Bridgette Engeler

Swinburne University's Smart Cities Research Institute

Senior Lecturer and researcher

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Tell us about yourself

I’m a pracademic working across entrepreneurship, innovation, strategic foresight, design and culture. I'm equally intrigued and frustrated by the proliferation of 'tech will save us' approaches, and not just because my PhD focuses the intersection of design and foresight and ways to bring futures literacy into design. What’s very interesting is post-growth transformation and the potential of futures-led innovation and prospective design to tackle the challenges ahead.

What are the top 3 trends in your transport/smart city niche that everyone should look out for in the next 5 years?

Trends are current so it’s important to remember that what’s happening today will change or disappear entirely in the next 5 years. Just because something is noticeable or recurrent or simply seems popular right now, doesn’t make it a trend, let alone one worth responding to. Electric scooters might work well in some places but not everywhere. Focusing on a trend can also lead to more short-termism overall, because we take our eyes off emerging issues and opportunities - which frequently leads to unforeseen problems and unintended consequences. We might get excited about autonomous vehicles, electric cars and flying motorcycles but what does that mean for pedestrians and cyclists? What about traffic systems? Where will the charging stations be built - and who will own or run them?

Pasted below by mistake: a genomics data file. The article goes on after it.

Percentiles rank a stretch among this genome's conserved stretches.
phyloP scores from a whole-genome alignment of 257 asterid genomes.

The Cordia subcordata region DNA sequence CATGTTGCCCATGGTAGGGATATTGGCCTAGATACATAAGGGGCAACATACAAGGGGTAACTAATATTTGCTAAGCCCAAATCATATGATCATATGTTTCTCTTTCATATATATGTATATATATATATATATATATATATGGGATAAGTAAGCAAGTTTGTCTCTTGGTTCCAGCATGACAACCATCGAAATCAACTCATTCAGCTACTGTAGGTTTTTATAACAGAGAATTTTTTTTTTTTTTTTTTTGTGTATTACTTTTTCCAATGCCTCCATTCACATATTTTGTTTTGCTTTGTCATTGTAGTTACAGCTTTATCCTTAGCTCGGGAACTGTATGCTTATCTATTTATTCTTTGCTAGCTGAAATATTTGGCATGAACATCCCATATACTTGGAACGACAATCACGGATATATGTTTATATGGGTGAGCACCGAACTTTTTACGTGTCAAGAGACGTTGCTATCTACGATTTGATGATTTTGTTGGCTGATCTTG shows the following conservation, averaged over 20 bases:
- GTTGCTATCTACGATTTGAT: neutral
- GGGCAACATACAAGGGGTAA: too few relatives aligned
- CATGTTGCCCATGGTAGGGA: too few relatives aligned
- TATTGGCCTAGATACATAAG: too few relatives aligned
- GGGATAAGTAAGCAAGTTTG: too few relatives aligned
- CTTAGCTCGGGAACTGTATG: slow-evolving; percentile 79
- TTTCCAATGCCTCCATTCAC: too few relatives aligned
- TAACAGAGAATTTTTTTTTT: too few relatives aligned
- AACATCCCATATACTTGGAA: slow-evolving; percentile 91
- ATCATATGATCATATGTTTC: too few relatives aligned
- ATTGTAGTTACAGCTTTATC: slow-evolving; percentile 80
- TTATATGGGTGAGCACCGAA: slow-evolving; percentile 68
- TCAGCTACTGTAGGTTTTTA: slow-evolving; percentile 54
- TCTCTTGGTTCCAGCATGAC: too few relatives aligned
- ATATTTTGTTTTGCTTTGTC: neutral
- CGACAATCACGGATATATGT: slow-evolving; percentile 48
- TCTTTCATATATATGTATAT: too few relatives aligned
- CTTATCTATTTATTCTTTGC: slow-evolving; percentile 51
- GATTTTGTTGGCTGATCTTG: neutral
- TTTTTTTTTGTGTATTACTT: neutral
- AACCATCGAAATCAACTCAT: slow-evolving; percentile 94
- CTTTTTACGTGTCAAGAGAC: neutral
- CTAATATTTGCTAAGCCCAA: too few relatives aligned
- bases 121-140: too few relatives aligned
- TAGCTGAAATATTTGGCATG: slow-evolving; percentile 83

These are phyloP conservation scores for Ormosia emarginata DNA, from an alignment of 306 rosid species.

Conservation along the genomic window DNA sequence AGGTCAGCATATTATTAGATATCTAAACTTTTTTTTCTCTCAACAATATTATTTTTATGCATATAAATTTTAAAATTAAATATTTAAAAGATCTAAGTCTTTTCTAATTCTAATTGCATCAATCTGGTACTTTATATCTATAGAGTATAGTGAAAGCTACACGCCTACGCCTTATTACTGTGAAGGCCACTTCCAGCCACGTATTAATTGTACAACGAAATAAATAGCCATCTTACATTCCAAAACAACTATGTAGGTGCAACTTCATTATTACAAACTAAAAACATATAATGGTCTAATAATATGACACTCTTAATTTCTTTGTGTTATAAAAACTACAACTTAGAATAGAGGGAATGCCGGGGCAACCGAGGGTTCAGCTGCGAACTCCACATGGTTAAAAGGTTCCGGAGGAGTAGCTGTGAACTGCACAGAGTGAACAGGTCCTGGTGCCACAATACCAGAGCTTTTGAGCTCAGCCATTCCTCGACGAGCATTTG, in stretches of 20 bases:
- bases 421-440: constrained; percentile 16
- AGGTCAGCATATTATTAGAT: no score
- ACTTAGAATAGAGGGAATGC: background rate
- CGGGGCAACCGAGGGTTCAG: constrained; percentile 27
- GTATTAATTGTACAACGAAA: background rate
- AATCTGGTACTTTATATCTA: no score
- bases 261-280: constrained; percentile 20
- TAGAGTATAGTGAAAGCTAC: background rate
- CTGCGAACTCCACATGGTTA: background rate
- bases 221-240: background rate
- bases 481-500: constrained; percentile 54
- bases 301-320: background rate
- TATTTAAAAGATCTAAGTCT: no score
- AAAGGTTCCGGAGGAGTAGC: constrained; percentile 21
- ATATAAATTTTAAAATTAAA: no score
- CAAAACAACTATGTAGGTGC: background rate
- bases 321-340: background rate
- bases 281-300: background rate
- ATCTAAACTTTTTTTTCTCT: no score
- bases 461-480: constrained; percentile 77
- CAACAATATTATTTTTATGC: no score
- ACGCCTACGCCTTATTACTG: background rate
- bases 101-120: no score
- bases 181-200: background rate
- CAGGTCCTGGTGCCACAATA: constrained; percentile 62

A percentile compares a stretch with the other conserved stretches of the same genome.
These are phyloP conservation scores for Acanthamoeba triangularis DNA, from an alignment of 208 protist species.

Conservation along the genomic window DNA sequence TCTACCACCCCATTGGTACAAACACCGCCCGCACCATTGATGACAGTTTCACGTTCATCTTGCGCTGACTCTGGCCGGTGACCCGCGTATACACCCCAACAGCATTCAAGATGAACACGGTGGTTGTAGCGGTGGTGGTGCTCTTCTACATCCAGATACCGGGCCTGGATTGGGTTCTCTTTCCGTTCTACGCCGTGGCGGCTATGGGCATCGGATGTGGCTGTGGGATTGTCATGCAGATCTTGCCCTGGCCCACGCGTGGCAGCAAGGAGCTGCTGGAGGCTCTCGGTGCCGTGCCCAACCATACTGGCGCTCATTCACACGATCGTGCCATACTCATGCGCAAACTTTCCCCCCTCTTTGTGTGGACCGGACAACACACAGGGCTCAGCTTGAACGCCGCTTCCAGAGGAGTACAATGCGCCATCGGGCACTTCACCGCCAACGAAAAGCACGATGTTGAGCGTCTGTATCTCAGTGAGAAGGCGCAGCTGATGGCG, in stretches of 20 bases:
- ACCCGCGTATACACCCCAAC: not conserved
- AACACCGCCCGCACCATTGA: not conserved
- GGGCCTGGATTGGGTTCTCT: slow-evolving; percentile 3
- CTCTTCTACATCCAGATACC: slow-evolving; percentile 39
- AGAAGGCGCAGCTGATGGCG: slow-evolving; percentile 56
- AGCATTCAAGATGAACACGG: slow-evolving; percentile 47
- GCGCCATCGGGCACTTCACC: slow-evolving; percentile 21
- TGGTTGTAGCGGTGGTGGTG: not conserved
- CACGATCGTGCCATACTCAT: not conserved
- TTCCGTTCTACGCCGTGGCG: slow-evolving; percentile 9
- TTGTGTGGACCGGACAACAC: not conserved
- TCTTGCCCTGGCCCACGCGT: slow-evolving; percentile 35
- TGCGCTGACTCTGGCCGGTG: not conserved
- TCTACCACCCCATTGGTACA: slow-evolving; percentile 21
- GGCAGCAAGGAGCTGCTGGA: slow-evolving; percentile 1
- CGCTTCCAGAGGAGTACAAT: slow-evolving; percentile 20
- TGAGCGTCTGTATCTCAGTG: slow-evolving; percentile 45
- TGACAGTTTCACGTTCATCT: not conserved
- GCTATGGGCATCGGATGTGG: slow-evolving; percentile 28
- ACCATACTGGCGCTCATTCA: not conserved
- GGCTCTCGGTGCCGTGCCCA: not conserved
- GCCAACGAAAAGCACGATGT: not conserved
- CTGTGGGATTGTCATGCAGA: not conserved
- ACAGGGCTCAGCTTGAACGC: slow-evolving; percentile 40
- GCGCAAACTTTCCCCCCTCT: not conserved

Drivers of change – the deeper phenomena to pay attention to – can be cultural, political, technological, economic, legal or environmental: things like energy cost and consumption, vehicle maintenance, data privacy and security, remote work, demand for and access to public transport, regional growth, climate crisis, insurance costs, finite natural resources, and reliable technology combine with changes in population age, attitudes and values as well as true need for smart technology and transportation. Any of these will have great implications in the short- and longer-term.


How do you/your company innovate?

Innovation requires creativity and demands us to be tolerant of risk and ambiguity. While the context for any innovation must be paramount, futures-focused innovation is definitely my preferred approach. One of the frequent challenges is being able to float between the short term, the micro and the meso, and the long-term and the macro – to innovate to meet the needs of people, planet and organisations now, with an eye on the long-term consequences and impact of those innovations for generations to come.


Why is encouraging innovation, new ideas, and tech important?

Innovation contributes to the creation of experiences, products and services that matter, things that are relevant and useful in everyday life. Imagine the world without innovation!?! Not all innovation is good or beneficial though, as it often reflects what’s buried deep within culture or embedded in organisational, regulatory or policy environments. But it can be a catalyst for deep level systems change and transformation. This is fundamental to tackling global challenges such as poverty and inequality or understanding our agency and sovereignty over technology.

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